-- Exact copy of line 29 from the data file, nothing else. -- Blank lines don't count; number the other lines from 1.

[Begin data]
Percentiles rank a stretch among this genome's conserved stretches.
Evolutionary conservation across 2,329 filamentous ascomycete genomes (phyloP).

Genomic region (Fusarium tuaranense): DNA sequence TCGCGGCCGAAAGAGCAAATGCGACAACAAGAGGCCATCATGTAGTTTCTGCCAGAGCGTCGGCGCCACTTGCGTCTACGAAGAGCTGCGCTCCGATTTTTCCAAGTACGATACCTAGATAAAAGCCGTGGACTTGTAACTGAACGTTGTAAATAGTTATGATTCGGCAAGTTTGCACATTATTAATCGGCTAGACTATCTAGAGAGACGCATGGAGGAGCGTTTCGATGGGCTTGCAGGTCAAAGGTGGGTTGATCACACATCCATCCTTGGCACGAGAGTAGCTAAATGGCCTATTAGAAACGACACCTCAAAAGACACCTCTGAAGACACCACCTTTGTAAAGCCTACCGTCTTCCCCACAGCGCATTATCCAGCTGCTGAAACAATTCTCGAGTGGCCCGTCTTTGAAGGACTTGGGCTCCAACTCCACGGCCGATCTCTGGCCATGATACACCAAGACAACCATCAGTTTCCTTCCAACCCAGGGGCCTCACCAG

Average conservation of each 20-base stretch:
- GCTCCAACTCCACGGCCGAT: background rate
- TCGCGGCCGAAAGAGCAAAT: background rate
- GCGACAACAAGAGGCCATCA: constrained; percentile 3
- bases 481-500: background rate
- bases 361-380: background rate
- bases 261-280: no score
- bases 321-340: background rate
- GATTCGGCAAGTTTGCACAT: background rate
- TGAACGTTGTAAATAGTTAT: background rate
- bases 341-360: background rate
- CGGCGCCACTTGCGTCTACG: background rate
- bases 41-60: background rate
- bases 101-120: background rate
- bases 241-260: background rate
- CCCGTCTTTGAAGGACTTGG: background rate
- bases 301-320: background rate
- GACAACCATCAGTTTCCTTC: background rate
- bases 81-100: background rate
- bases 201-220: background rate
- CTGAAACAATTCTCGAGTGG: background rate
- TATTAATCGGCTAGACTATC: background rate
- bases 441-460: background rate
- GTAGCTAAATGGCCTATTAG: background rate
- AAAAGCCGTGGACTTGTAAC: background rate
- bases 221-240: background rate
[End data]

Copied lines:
- bases 221-240: background rate